Two years ago, the man was found guilty in a Swedish court for illegally earning 36 bitcoins through online drug sales. However, at the time his prosecutor Tove Kullberg used Bitcoin’s legal tender equivalent to defend her. Therefore, the court ruled that the man should be deprived of the bitcoin he had earned illegally at the time worth 1.3 million Swedish kronor (100,000 US dollars).
During the period after the man was convicted and imprisoned, his cryptocurrency has received so much attention that the Swedish law enforcement agency responsible for auctioning 36 BTC only needs to sell 3 BTC to meet the court’s requirements.
There is now 33 BTC, worth 1.5 million USD, which must be legally returned to its owner. In an interview with Swedish Radio, Kulberg said that in retrospect, the way she chose to defend her case was “unfortunate in many ways.” […] This led to consequences that I could not foresee at the time. She added:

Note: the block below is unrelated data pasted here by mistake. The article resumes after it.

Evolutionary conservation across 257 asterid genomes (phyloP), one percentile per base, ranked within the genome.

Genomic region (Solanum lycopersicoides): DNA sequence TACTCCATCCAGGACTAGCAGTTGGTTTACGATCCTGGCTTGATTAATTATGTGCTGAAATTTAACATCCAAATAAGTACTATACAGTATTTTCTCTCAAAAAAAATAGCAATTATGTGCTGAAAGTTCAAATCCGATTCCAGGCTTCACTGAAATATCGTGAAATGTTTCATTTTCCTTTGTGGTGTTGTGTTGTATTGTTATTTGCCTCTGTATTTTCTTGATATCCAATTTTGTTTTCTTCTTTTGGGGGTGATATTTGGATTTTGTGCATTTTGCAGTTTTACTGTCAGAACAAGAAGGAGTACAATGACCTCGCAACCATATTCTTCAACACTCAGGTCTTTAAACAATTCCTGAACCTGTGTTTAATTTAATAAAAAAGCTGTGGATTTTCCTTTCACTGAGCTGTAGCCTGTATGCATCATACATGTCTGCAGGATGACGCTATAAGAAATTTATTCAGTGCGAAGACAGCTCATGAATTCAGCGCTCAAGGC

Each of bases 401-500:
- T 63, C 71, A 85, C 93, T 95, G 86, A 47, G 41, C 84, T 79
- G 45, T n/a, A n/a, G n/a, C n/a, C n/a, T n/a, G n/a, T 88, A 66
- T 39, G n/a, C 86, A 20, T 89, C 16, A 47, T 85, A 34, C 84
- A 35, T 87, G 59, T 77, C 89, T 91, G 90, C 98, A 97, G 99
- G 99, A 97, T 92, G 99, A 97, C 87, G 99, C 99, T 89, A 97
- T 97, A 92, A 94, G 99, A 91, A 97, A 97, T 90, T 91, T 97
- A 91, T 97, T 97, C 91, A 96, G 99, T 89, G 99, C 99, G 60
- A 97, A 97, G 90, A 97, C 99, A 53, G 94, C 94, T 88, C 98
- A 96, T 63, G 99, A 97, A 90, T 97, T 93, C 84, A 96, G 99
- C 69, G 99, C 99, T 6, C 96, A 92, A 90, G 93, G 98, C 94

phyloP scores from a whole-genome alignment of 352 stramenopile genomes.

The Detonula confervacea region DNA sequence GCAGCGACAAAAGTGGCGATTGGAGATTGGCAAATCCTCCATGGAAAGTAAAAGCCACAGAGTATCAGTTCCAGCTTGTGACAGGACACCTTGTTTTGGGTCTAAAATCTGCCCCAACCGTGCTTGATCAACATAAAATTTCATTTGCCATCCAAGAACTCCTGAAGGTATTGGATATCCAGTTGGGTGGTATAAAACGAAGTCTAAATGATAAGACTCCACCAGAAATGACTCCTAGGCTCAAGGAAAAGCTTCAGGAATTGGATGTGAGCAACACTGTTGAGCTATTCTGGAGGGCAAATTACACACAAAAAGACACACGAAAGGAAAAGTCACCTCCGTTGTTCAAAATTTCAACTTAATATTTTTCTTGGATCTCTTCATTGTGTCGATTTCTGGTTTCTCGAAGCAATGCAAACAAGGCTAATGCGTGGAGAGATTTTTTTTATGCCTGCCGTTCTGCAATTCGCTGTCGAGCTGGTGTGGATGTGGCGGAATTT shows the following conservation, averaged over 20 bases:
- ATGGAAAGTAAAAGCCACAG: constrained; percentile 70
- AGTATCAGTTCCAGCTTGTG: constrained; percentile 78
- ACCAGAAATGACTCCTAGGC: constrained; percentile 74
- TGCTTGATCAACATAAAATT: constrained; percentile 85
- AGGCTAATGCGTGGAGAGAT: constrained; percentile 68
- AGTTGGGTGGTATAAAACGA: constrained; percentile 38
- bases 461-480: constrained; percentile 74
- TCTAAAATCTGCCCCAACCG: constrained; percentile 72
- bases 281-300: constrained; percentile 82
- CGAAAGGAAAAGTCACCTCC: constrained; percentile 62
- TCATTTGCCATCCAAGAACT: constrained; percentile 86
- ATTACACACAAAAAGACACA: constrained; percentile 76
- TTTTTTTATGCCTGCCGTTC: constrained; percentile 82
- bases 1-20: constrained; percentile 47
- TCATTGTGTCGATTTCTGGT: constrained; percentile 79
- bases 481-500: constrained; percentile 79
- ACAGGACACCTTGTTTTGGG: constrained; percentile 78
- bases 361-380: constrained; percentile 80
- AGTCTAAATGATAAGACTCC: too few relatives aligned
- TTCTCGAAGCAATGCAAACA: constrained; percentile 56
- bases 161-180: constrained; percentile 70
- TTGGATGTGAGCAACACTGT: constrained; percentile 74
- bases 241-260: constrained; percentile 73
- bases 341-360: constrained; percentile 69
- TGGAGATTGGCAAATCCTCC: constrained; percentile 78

“The lesson learned is to maintain the value of Bitcoin. The profit of the crime should be 36 Bitcoins, regardless of the value of Bitcoin at the time.”
Kulberg also emphasized that as cryptocurrencies continue to be adopted more and more widely, it is best for prosecutors to invest in educating their employees about the details of the industry. “The more we improve our knowledge within the organization, the fewer mistakes we make,” she said.
Cryptocurrencies—whether due to their volatility or technical design—continue to challenge global legal authority and procedures.In the UK, a working group approved by the government recently proposed a dispute settlement framework which will help Standardize smart contract dispute handling methodsSince Bitcoin is not recognized as legal tender or its agent, the Russian court last year Ruling not to return stolen cryptocurrency Victims of major crimes.